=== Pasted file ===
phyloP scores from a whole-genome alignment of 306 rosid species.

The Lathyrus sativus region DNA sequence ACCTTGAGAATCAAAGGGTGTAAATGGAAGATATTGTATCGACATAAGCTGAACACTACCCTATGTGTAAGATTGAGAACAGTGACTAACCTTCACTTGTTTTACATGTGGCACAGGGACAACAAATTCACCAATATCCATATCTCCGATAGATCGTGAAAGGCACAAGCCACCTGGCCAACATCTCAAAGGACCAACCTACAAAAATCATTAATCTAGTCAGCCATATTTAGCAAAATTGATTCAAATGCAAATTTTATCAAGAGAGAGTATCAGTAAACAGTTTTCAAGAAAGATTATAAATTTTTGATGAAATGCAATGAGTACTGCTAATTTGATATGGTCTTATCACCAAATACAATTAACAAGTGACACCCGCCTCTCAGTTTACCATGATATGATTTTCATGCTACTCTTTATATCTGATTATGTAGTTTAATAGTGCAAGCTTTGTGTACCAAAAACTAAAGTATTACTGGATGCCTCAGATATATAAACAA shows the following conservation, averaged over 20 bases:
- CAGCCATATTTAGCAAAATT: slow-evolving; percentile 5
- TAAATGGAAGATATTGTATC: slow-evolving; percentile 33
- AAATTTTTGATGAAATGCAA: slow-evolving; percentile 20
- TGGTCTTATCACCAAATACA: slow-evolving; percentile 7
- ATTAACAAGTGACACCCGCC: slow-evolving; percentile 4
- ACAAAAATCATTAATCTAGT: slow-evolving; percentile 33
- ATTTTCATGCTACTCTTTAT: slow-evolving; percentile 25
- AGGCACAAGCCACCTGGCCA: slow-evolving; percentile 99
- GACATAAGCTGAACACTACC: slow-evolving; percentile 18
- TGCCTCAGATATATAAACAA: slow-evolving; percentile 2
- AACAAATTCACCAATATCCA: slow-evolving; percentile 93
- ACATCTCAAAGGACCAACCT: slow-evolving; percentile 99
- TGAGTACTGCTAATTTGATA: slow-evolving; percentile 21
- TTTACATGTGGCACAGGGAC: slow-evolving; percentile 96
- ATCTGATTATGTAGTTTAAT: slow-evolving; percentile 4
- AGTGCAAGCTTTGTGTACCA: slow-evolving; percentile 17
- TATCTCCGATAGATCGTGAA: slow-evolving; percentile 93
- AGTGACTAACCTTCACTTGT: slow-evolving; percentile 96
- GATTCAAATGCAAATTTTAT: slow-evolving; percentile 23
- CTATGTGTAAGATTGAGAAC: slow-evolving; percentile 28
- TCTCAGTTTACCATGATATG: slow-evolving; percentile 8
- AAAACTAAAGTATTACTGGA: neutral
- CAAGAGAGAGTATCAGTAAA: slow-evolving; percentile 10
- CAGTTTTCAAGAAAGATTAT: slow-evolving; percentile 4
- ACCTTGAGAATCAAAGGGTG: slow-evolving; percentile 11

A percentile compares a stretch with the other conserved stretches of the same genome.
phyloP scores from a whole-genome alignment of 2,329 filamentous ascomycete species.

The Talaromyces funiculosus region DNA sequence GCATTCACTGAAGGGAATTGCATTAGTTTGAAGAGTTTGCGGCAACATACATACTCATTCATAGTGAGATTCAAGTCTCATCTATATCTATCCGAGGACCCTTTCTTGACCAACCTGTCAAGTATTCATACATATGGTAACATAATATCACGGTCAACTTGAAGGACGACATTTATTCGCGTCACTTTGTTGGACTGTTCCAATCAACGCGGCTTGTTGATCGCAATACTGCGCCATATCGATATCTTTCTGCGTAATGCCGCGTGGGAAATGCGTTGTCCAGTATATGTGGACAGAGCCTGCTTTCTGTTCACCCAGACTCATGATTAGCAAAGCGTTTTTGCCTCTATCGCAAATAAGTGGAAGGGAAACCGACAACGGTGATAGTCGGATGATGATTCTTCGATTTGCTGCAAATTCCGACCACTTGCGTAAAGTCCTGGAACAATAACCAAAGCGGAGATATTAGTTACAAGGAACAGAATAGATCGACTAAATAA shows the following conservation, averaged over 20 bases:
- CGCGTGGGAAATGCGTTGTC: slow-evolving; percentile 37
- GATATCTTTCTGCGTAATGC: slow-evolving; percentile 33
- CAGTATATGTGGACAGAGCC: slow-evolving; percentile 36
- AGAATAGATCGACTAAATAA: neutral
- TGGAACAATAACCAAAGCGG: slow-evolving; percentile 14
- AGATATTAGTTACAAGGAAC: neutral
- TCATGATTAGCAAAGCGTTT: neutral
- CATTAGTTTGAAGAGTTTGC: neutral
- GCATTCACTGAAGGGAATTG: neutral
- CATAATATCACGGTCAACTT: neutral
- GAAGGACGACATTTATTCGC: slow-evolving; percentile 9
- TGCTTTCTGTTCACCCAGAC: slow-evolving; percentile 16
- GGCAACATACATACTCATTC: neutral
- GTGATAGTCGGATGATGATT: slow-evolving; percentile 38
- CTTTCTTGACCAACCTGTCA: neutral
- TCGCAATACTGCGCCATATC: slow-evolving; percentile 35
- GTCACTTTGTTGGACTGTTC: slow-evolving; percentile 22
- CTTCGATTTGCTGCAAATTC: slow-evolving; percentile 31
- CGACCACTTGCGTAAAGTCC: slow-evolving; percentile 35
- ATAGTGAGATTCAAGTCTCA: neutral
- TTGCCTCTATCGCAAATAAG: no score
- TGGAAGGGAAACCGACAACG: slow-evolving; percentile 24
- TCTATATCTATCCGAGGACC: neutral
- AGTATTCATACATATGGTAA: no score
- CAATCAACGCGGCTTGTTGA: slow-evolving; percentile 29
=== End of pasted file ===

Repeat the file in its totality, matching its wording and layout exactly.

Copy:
phyloP scores from a whole-genome alignment of 306 rosid species.

The Lathyrus sativus region DNA sequence ACCTTGAGAATCAAAGGGTGTAAATGGAAGATATTGTATCGACATAAGCTGAACACTACCCTATGTGTAAGATTGAGAACAGTGACTAACCTTCACTTGTTTTACATGTGGCACAGGGACAACAAATTCACCAATATCCATATCTCCGATAGATCGTGAAAGGCACAAGCCACCTGGCCAACATCTCAAAGGACCAACCTACAAAAATCATTAATCTAGTCAGCCATATTTAGCAAAATTGATTCAAATGCAAATTTTATCAAGAGAGAGTATCAGTAAACAGTTTTCAAGAAAGATTATAAATTTTTGATGAAATGCAATGAGTACTGCTAATTTGATATGGTCTTATCACCAAATACAATTAACAAGTGACACCCGCCTCTCAGTTTACCATGATATGATTTTCATGCTACTCTTTATATCTGATTATGTAGTTTAATAGTGCAAGCTTTGTGTACCAAAAACTAAAGTATTACTGGATGCCTCAGATATATAAACAA shows the following conservation, averaged over 20 bases:
- CAGCCATATTTAGCAAAATT: slow-evolving; percentile 5
- TAAATGGAAGATATTGTATC: slow-evolving; percentile 33
- AAATTTTTGATGAAATGCAA: slow-evolving; percentile 20
- TGGTCTTATCACCAAATACA: slow-evolving; percentile 7
- ATTAACAAGTGACACCCGCC: slow-evolving; percentile 4
- ACAAAAATCATTAATCTAGT: slow-evolving; percentile 33
- ATTTTCATGCTACTCTTTAT: slow-evolving; percentile 25
- AGGCACAAGCCACCTGGCCA: slow-evolving; percentile 99
- GACATAAGCTGAACACTACC: slow-evolving; percentile 18
- TGCCTCAGATATATAAACAA: slow-evolving; percentile 2
- AACAAATTCACCAATATCCA: slow-evolving; percentile 93
- ACATCTCAAAGGACCAACCT: slow-evolving; percentile 99
- TGAGTACTGCTAATTTGATA: slow-evolving; percentile 21
- TTTACATGTGGCACAGGGAC: slow-evolving; percentile 96
- ATCTGATTATGTAGTTTAAT: slow-evolving; percentile 4
- AGTGCAAGCTTTGTGTACCA: slow-evolving; percentile 17
- TATCTCCGATAGATCGTGAA: slow-evolving; percentile 93
- AGTGACTAACCTTCACTTGT: slow-evolving; percentile 96
- GATTCAAATGCAAATTTTAT: slow-evolving; percentile 23
- CTATGTGTAAGATTGAGAAC: slow-evolving; percentile 28
- TCTCAGTTTACCATGATATG: slow-evolving; percentile 8
- AAAACTAAAGTATTACTGGA: neutral
- CAAGAGAGAGTATCAGTAAA: slow-evolving; percentile 10
- CAGTTTTCAAGAAAGATTAT: slow-evolving; percentile 4
- ACCTTGAGAATCAAAGGGTG: slow-evolving; percentile 11

A percentile compares a stretch with the other conserved stretches of the same genome.
phyloP scores from a whole-genome alignment of 2,329 filamentous ascomycete species.

The Talaromyces funiculosus region DNA sequence GCATTCACTGAAGGGAATTGCATTAGTTTGAAGAGTTTGCGGCAACATACATACTCATTCATAGTGAGATTCAAGTCTCATCTATATCTATCCGAGGACCCTTTCTTGACCAACCTGTCAAGTATTCATACATATGGTAACATAATATCACGGTCAACTTGAAGGACGACATTTATTCGCGTCACTTTGTTGGACTGTTCCAATCAACGCGGCTTGTTGATCGCAATACTGCGCCATATCGATATCTTTCTGCGTAATGCCGCGTGGGAAATGCGTTGTCCAGTATATGTGGACAGAGCCTGCTTTCTGTTCACCCAGACTCATGATTAGCAAAGCGTTTTTGCCTCTATCGCAAATAAGTGGAAGGGAAACCGACAACGGTGATAGTCGGATGATGATTCTTCGATTTGCTGCAAATTCCGACCACTTGCGTAAAGTCCTGGAACAATAACCAAAGCGGAGATATTAGTTACAAGGAACAGAATAGATCGACTAAATAA shows the following conservation, averaged over 20 bases:
- CGCGTGGGAAATGCGTTGTC: slow-evolving; percentile 37
- GATATCTTTCTGCGTAATGC: slow-evolving; percentile 33
- CAGTATATGTGGACAGAGCC: slow-evolving; percentile 36
- AGAATAGATCGACTAAATAA: neutral
- TGGAACAATAACCAAAGCGG: slow-evolving; percentile 14
- AGATATTAGTTACAAGGAAC: neutral
- TCATGATTAGCAAAGCGTTT: neutral
- CATTAGTTTGAAGAGTTTGC: neutral
- GCATTCACTGAAGGGAATTG: neutral
- CATAATATCACGGTCAACTT: neutral
- GAAGGACGACATTTATTCGC: slow-evolving; percentile 9
- TGCTTTCTGTTCACCCAGAC: slow-evolving; percentile 16
- GGCAACATACATACTCATTC: neutral
- GTGATAGTCGGATGATGATT: slow-evolving; percentile 38
- CTTTCTTGACCAACCTGTCA: neutral
- TCGCAATACTGCGCCATATC: slow-evolving; percentile 35
- GTCACTTTGTTGGACTGTTC: slow-evolving; percentile 22
- CTTCGATTTGCTGCAAATTC: slow-evolving; percentile 31
- CGACCACTTGCGTAAAGTCC: slow-evolving; percentile 35
- ATAGTGAGATTCAAGTCTCA: neutral
- TTGCCTCTATCGCAAATAAG: no score
- TGGAAGGGAAACCGACAACG: slow-evolving; percentile 24
- TCTATATCTATCCGAGGACC: neutral
- AGTATTCATACATATGGTAA: no score
- CAATCAACGCGGCTTGTTGA: slow-evolving; percentile 29